One of the easiest methods of infiltrating the most security-driven companies, is the classic phishing email. Phishing emails are designed to take advantage of easily exploitable employees that fall for common social engineering tactics; free, promos, and scareware.

When something is too good to be true, go with your instincts – it’s most likely bad. A great tactic that is commonly forgotten is asking for help, if you don’t know something or fear that you have been phished, report the incident. The worst thing that can happen is that the incident is contained and infrastructure improvements can be made to ensure it doesn’t happen again. The best case scenario shows that employees are paying attention and applying their security awareness training in a practical environment.

The greatest disservice is to fall for a phishing campaign and not report it. Accidents happen, and people make mistakes – your IT Security and Help Desk teams will be far more grateful for a reported incident, than if you purposely distance yourself from the event.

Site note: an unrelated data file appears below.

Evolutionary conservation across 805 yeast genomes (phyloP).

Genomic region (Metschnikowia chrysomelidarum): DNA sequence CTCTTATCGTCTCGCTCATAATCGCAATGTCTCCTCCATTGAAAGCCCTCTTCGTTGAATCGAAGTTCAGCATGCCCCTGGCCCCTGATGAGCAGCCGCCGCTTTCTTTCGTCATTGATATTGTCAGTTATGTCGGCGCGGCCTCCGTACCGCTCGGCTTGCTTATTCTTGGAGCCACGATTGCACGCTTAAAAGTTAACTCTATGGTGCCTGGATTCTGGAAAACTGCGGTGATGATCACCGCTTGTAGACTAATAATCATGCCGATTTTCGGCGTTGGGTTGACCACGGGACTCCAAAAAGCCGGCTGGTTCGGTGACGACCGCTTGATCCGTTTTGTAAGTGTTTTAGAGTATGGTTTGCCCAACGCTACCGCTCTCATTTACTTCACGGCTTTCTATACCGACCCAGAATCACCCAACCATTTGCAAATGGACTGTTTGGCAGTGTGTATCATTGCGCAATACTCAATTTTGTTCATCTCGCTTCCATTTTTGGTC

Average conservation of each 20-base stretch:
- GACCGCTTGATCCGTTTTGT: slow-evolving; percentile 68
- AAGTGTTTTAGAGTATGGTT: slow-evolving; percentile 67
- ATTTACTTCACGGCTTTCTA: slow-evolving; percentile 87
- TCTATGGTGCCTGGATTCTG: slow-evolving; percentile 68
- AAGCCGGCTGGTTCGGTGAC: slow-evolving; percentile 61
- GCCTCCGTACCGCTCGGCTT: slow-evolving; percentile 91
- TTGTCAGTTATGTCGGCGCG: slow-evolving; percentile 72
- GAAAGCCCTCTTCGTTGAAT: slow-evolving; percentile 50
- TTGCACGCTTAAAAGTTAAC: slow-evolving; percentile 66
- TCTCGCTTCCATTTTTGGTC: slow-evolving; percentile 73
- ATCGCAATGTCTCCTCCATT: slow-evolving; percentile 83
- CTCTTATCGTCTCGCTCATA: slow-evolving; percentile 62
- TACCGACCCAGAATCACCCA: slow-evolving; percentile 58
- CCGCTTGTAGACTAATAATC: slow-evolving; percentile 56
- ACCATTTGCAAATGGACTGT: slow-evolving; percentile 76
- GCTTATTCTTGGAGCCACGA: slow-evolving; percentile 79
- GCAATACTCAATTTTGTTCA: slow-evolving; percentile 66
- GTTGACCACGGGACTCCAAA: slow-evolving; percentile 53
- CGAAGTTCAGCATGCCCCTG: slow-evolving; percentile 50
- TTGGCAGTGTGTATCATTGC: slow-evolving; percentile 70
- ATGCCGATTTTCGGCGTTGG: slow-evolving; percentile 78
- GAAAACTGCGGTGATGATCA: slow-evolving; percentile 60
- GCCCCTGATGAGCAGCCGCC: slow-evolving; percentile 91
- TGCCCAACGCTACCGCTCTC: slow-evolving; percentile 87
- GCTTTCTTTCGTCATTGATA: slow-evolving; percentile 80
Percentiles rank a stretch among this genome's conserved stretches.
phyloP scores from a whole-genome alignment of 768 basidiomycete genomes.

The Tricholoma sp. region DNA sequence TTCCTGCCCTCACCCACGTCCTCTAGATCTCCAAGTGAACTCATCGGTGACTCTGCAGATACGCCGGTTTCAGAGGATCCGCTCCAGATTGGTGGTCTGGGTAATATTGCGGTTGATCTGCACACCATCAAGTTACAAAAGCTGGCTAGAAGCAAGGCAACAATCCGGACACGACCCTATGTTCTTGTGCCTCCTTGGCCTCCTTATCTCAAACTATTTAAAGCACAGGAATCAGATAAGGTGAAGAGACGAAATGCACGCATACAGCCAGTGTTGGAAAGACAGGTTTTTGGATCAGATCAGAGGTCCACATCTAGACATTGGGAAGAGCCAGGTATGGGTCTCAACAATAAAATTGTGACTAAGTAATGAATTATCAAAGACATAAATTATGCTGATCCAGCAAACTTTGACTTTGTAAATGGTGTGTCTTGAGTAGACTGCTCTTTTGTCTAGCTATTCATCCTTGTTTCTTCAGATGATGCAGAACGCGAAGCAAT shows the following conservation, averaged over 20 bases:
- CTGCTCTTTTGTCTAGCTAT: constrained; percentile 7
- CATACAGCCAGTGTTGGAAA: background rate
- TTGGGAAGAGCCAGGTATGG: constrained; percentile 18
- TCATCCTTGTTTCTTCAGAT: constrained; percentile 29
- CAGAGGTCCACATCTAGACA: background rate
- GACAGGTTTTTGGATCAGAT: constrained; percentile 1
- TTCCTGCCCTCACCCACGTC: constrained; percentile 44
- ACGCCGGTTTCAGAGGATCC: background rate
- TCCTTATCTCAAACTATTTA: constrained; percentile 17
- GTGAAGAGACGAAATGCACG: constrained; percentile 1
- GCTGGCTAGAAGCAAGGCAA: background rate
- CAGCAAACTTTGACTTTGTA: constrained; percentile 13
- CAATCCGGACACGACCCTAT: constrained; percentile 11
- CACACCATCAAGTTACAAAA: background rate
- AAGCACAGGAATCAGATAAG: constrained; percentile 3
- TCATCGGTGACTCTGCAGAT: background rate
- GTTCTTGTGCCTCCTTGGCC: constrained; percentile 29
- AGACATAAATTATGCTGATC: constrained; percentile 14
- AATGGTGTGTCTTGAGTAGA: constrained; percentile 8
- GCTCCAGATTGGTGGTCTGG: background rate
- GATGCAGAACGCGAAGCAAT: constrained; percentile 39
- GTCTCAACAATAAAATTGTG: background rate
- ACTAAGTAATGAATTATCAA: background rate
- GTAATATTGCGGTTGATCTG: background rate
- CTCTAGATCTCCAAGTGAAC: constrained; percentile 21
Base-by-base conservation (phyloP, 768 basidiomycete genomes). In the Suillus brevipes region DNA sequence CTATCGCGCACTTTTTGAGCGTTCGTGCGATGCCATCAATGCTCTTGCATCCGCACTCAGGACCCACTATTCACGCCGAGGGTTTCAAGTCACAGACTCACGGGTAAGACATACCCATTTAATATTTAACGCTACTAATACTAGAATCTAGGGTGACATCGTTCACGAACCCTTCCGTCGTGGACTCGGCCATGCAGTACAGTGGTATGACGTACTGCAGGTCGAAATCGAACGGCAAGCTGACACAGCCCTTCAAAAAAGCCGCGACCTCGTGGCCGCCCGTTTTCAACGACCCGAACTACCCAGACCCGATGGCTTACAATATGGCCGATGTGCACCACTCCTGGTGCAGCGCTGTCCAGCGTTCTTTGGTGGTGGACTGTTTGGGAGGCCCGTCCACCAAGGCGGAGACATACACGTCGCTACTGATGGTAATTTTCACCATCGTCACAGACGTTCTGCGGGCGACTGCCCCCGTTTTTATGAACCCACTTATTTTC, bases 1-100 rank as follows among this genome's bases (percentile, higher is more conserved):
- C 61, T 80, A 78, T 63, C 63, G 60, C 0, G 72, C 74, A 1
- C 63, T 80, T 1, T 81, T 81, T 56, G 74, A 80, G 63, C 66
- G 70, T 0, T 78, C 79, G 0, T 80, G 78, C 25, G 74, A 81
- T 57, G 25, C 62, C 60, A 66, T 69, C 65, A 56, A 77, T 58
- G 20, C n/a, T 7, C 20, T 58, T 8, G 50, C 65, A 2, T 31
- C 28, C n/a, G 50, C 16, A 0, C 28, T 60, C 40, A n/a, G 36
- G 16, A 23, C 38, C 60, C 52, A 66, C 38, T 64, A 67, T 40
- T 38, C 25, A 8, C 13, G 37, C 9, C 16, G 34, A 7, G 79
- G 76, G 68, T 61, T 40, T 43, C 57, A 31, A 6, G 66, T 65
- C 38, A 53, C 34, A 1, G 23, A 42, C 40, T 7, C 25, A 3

Some advice you can take to the bank;

  • Look at the sender name and email, if it appears to be odd, it’s because it is.
  • Hover [mouse] over links in emails, make sure the destination URL matches the intention stated in the subject line of the email.
  • Copy the sender’s email address and look it up in the employee directory, if it doesn’t match, report it.

We can only be as strong as our weakest link, and unfortunately, phishing emails laced with malware are the most common threat vectors seen today. Contact our Security Solutions Team so we can work with you to aide in preventative and proactive measures.

We must be vigilant, we must be ready, and most of all, we must be educated!


Adam Zimmerman, Security Solutions Architect

CDW Canada

With over six years of experience in the technology industry, Adam’s experience covers information security operations, cyber security advisory, penetration testing, and advanced exploitation. Adam’s primary focus is  helping organizations build strong security practices and prepare for potential attacks.

Adam holds a Masters in IT Security from the University of Ontario Institute of Technology, where he successfully developed a malware classification tool with a security firm based in Ottawa.  Additionally, he has worked on several cyber consulting engagements as a lead security researcher and was able to develop an exploit for the FAA’s NextGen Air Traffic Control Management System.

Adam currently serves in the Canadian Armed Forces as a Second Lieutenant where he holds a  command position as a Troop Commander for 32 Combat Engineer Regiment of Toronto; specializing in mobility denial and facilitation, tactical breaching, controlled munitions disposal, and various humanitarian support operations.


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